It marks the first time a permanent member of the UN Security Council will be monitored by a UN Special Procedure with a country-specific mandate.
UN Special Rapporteurs are independent human rights experts appointed by the Council with mandates to report and advise on human rights from a thematic or country-specific perspective. The Special Rapporteur on Russia will be charged with undertaking country visits, acting on individual cases of reported violations and concerns of a broader nature, and raising public awareness and providing advice for technical cooperation.
The resolution calls on Russia to allow the Special Rapporteur “unhindered access to visit the country and to meet freely with relevant stakeholders, including civil society and human rights defenders.”
The resolution was led by 26 European States and co-sponsored by over 47 other countries. 17 countries voted in favour, six against (Bolivia, China, Cuba, Eritrea, Kazakhstan, and Venezuela) and 24 abstained.
The text of the resolution expressed deep concern at the “reported mass arbitrary arrests, detentions and harassment of civil society representatives, human rights defenders, political opposition representatives, journalists and other media workers, particularly women, persons belonging to minorities and to groups who are discriminated against and marginalized and other individuals exercising their human rights, including persons peacefully protesting and speaking out against the deterioration of the rule of law in the Russian Federation as well as the aggression of the Russian Federation against Ukraine, and the excessive use of force against these individuals, as well as at the denial of the right to legal assistance, including for those detained, and the denial of their right to a fair trial.”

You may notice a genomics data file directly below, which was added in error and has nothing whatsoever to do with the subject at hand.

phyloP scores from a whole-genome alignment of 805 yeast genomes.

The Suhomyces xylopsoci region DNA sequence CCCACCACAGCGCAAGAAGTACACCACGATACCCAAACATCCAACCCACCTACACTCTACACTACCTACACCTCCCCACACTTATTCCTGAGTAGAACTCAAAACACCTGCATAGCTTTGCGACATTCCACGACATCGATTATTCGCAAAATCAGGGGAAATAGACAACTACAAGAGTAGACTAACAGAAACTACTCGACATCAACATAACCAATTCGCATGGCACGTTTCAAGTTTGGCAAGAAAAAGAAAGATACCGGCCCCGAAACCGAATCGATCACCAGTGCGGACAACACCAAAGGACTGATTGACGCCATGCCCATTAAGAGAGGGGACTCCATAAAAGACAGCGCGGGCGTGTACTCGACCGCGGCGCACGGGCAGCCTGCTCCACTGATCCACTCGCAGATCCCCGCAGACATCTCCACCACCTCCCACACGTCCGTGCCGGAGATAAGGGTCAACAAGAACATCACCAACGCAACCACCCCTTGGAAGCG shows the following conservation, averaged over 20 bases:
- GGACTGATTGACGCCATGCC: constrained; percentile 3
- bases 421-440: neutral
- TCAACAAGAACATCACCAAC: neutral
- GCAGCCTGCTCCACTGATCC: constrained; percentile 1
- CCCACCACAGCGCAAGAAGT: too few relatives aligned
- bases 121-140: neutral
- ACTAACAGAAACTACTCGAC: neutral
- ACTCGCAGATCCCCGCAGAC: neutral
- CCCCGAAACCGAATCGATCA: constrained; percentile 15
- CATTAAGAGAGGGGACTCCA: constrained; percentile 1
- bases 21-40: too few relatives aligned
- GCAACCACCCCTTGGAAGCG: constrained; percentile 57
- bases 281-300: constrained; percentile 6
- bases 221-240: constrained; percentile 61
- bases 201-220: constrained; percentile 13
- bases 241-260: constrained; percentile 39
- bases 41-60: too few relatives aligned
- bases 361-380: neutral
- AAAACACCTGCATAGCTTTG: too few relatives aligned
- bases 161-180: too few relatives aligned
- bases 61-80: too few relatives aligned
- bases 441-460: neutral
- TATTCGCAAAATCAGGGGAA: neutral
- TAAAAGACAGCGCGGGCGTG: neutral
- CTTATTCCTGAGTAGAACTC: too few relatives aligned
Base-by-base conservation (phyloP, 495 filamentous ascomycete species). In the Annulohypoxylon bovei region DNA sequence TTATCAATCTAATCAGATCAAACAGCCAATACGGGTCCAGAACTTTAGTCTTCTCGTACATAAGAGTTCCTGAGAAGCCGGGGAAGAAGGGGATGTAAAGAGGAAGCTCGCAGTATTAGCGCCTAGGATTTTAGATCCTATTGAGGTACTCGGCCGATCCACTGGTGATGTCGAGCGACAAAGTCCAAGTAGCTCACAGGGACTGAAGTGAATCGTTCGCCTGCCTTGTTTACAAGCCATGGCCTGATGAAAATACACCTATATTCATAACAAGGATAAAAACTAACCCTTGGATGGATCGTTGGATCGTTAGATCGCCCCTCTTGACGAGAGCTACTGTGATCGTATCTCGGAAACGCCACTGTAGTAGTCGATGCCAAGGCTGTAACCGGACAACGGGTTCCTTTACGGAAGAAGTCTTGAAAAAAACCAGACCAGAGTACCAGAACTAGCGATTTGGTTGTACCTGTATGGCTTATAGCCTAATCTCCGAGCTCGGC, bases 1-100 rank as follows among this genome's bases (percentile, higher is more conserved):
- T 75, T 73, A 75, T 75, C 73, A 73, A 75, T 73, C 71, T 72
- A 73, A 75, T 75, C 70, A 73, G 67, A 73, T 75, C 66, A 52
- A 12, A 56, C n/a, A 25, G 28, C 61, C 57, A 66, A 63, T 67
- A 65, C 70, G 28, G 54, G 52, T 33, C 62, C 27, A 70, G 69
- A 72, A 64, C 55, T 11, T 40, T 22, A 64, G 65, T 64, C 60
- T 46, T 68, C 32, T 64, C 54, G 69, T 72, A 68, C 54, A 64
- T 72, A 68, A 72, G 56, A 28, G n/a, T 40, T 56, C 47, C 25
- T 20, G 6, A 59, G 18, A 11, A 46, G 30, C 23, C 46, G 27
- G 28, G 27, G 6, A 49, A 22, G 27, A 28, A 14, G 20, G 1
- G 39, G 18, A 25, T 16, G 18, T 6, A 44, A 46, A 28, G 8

Humanists International was one of many civil society organizations, including organizations in Russia, calling for the creation of such a mandate. In a statement to the UN in March on the Russian invasion into Ukraine, Director of advocacy, Elizabeth O’Casey, said the violations committed in Ukraine by Russia, “are clearly facilitated and sustained by the oppressive human rights climate in the Russian Federation itself; the severe restrictions on free expression, the widespread propagation of disinformation, the repression of civil society, and the intimidation, censoring and criminalisation of journalists all contribute to the Russian government being able to wage a war of aggression without accountability at home. Accordingly, any Council resolution needs to create a mandate for a Special Rapporteur on the human rights situation in Russia.”
The positive vote on the Russia resolution followed the rejection yesterday by the Human Rights Council of a resolution seeking a debate on the human rights situation in the Xinjiang Uyghur Autonomous Region of China. That resolution was defeated with 19 states voting against, 17 in favor, and 11 abstaining.
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